Where the Rainbow fell Down by Lynette Robinson chronicles the lives of two New Zealanders; their fates are prescribed by circumstance, family and individuals, with expectations, agendas and demands external to the inner most needs of the author and her soul mate.

The path to their mutual destiny is bound inextricably with the choices made, and
Lynne Peterson
Jul 18, 2014 rated it it was amazing
I loved this book as it represented not only Lyn's tale but the idiosynracies of the times. It alerted me to the hypocricy of the church, the treatment of women before any significant womens movement was in place and the loneliness many victims of the above were forced to endure. It is testament to Lyns character coupled with her ability to realise her predicament that make this book so compelling.

Tara Mclaren
Apr 30, 2014 rated it it was amazing
I thoroughly enjoyed this book. It is very well written and I lost myself in Lynettes story. She gave me a great insight into the Catholic church, both from a childs and an adults perspective. It certainly made me think and I definitely recommend this book!

Juliene Berk
Jun 12, 2018 rated it it was amazing
Lynette Robinson has written a remarkable, powerful book. Her memoir, WHERE THE RAINBOW FELL DOWN is so compelling that when nature called, I couldn't rush back quickly enough to resume reading it.
Robinson gives fascinating details of life in New Zealand as well as the details and facts of her own extremely difficult struggle to become, against all odds, a truly great human being--aware and caring for others. Mother of five children, marriage to two husbands (one including rape and the other mar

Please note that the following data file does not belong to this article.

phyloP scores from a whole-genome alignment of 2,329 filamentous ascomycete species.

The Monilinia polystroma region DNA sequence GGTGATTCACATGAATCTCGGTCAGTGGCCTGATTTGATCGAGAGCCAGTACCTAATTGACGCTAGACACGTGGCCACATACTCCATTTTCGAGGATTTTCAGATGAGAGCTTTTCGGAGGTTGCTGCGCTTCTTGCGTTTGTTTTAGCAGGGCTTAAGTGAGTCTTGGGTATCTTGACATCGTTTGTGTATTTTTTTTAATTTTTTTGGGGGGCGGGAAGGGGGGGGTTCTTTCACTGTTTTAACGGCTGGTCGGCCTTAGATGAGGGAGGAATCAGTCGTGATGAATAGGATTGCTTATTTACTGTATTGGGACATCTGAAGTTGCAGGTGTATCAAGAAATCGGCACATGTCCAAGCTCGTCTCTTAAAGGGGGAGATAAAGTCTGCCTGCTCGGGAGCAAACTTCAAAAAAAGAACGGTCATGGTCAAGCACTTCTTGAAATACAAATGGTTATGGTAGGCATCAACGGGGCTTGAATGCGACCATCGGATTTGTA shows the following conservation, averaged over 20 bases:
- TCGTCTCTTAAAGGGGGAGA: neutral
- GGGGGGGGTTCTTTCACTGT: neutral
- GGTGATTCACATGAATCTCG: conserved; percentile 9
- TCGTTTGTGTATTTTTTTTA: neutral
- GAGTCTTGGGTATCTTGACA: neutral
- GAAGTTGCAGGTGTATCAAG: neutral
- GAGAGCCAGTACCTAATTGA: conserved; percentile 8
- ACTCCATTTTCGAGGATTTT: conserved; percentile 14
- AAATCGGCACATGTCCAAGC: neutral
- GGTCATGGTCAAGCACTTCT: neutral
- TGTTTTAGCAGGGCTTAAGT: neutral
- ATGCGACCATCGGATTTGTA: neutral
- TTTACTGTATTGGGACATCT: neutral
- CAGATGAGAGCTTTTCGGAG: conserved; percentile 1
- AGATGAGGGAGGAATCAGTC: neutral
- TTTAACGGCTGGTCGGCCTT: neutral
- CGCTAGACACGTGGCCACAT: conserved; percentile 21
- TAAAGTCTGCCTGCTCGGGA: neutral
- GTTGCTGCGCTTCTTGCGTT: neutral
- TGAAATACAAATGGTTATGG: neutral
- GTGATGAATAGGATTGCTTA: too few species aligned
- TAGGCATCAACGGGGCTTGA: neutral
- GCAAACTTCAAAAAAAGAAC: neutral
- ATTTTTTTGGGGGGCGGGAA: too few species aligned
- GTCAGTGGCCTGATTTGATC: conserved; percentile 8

Deborah Lanning
Jul 01, 2015 rated it it was amazing
An enthralling read, I could not put it down! In an honest and raw perspective of 20th Century New Zealand, Lynette takes us on a tour though her rough childhood where she dealt with all the things we would hope our own children would not have to deal with - dysfunctional family life, an abusive father, psychologically unstable mother, sexual abuse, Catholic guilt leading to severe, long-term existential crises, poverty, economic and social instability, and then being a Kiwi woman in the infancy ...more
Richard Pinkerton
Oct 29, 2015 rated it it was amazing
It's great that finally we are starting to see autobiographical novels that don't pussy foot around religious belief and show just what people have to deal with when brought up in religious homes. People are finally speaking up about the harm it can do and we see here in Lynette's story just what she had to face and how she dealt with it and went on to improve her life.

It is also inspirational in the way she stands up to religious figures in her life and is willing to challenge her beliefs, som
Hank O'brian
Aug 19, 2014 rated it it was amazing
Where the Rainbow Fell Down is captivating, intriguing, tragic and inspirational. It is also equally as good as 'Angela's Ashes' and much more real than 'The Thorn Birds' - perhaps because it is a real life drama. Lynette Robinson's and Father Brian's story left echo's in my head long after I put the book down. And the insights into 'the secret life of Catholic priests' was enlightening. Highly recommended
Lyndie Lisette
Jun 11, 2018 rated it it was amazing
Love this book. On a par with Angela's Ashes. It would make a great movie.
Kathleen Dixon
Lynette Robinson has given a thorough account of her life. She places her life within the context of a society that she describes well, and gives insight into the actions of the people who have influenced her and whose lives have impacted on hers.

I've read novels and memoirs, and have spoken directly with people in both my work and personal life, and I've heard many stories with similarities to this - different combinations of people and events, and in different guises, but the dysfunctional fam
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Aileen Wood
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Kate Robinson
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May 26, 2014
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Lynette Robinson
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Book Loving Kiwis: Where the Rainbow Fell Down 6 14 Jul 15, 2013 05:54PM